“This is a good day for us,” museum director Felix Kremer rejoices. His Kunstblast in Düsseldorf reopened its doors to visitors on March 10. However, pre-registration and online purchase of the ticket with contact details are required. Maintaining distance and FFP2 mask is mandatory.
The response was tremendous. The service the museum uses to sell tickets has been overburdened for hours. Except that the opening of the artist’s birthday exhibition the so-called Zero Heinz Mack group, which turned 90 years old, on March 8, was held online. The federal government’s new opening regulations came too late, and everything was digitally prepared.
But from the second week of March, things are blossoming. In addition to Mack, the Kunstpalast also hosts the exhibition “Caspar David Friedrich and Duesseldorf Romantics”, and the long-running exhibition “Andy Warhol Now” at the Ludwig Museum in Cologne – traditional and standard. Pure pleasure from communicating with art. In addition to museums, art galleries also open their doors in both the cities of the Greater Rhine.
Cultural enjoyment under many conditions
However, most museums and galleries in Germany need more time to hold new exhibitions and reopen to the public. Museum scientists assure that after four months of complete closure, it is impossible to move the hoof within 24 hours. Ventilation systems and other devices in museums require prior and thorough health checks.
From March 16, the Bundeskunsthalle in Bonn offers the public the possibility to take an analog tour of the galleries in the building. Paintings by painter Max Klinger can be viewed until early April, and is an autobiographical exhibition dedicated to the great political thinker and philosopher Hanna Arendt until May 16. Until July 25, you can see the exhibition “Paintings of the Atlas of Mnemocene”, dedicated to the famous art historian Abbey Warburg.
– Culture and art are not only soothing to the soul, but they also serve to educate and inspire, and aid in personal orientation and inner life – says Eva Krause, Art Director at Bundeskunsthalle. – Visiting galleries is a reasonable alternative to walking and the digital world: they are safe and enriching.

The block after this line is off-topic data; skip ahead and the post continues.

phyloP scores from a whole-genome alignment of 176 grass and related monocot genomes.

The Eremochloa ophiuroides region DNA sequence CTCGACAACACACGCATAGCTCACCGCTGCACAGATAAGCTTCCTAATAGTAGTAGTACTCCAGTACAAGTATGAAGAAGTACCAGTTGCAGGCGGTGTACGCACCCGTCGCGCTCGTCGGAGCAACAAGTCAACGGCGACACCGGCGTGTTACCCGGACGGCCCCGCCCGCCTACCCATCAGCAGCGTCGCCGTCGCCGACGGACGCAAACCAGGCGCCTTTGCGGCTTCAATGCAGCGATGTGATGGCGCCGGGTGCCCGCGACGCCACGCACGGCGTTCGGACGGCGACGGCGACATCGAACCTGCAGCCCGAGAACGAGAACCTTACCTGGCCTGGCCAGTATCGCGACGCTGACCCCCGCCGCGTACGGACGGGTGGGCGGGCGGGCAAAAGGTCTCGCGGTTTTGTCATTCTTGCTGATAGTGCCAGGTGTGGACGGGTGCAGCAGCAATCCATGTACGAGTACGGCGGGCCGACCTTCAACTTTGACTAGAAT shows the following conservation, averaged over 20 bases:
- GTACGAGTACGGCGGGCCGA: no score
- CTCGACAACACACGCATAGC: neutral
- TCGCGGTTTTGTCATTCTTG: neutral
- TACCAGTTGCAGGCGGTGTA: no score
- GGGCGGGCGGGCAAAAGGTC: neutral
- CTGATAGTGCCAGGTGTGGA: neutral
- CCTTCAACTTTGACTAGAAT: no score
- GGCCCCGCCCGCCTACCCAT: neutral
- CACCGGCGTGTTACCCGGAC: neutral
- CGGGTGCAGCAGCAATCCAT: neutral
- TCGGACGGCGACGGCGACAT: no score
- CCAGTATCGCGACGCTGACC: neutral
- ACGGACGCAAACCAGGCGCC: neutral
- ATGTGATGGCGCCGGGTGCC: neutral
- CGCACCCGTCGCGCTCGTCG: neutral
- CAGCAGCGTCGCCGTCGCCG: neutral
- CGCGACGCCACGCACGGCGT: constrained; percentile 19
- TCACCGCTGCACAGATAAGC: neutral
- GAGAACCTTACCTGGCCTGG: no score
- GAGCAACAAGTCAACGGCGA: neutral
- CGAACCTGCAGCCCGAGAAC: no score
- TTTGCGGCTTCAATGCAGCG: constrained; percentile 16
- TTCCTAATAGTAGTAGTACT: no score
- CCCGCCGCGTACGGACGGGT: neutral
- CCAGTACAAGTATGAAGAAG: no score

New contracts with artists are needed
Federal Commissioner for Culture (there is no Federal Ministry of Culture in Germany) Monica Groetiers expressed her satisfaction that the urgent appeals of the German government, Chancellor Merkel and epidemiologists advising politicians were successful. I am glad that a quick restart is now possible under certain conditions for libraries, but also for museums, galleries and monuments. There are also prospects for opening cinemas, theaters, concert halls, and opera houses.
But it takes time. Fans of music and opera will have to be patient until March 22nd. It is impossible to resume concerts and performances overnight. You have to prepare them, and in many cases sign new contracts or annexes.
Germany is a mosaic of cultural policy
“Germany needs culture, especially in these times,” Grutters stressed in a recent statement about re-launching cultural institutions – because they create “a space for debate, democracy, compassion and energy”. It expects the provinces to implement the culture progress plan very quickly. However, there is a hitch: Germany is a federal state, and cultural institutions are usually the responsibility of federal states and local governments. Hence, when it comes to introducing cultural regulations, Germany is like a colorful mosaic.
In Berlin and Brandenburg, you can visit museums, galleries, planetariums and libraries from March 9 (after registering online). The same applies to Bremen, Hamburg and Nord Rhein-Westfalen. In Lower Saxony, the opening of cultural institutions depends on the infection rates in the regions. It should be less than 50 cases per 100,000. Residing in the past seven days.
In Bavaria, zoos, botanical gardens and memorials may resume work, but not museums, with an incidence rate of less than 50.
In the state of Baden-Württemberg, tattoo and piercing studios are also permitted to open. Employees and customers must wear medical masks or take a negative rapid test for coronavirus.
‘Culture is not a luxury’
The German Government Commissioner for Culture, Monica Groetiers, continues to strive for the rapid opening up of all other cultural institutions. – Not only because the cultural and creative industries are an important economic factor, but also because culture is not a luxury that can only be provided in the good times – explains CDU politician.
Klaus Lederer, president of the State Ministers of Culture conferences, has a similar opinion: – It is impossible to reasonably explain why we are talking about the opening of DIY stores, but not theaters and operas.
By the way, anyone from abroad who wants to attend an interesting show or exhibition in Germany should be prepared to be inconvenienced. Many federal states still have restrictions on people coming from abroad.
And the hundreds of thousands of tourists who visited the famous Bavarian castle Neuschwanstein before the pandemic? They will have to be more patient. The iconic attraction will remain closed until 2023 – not because of the coronavirus, but because of a renewal.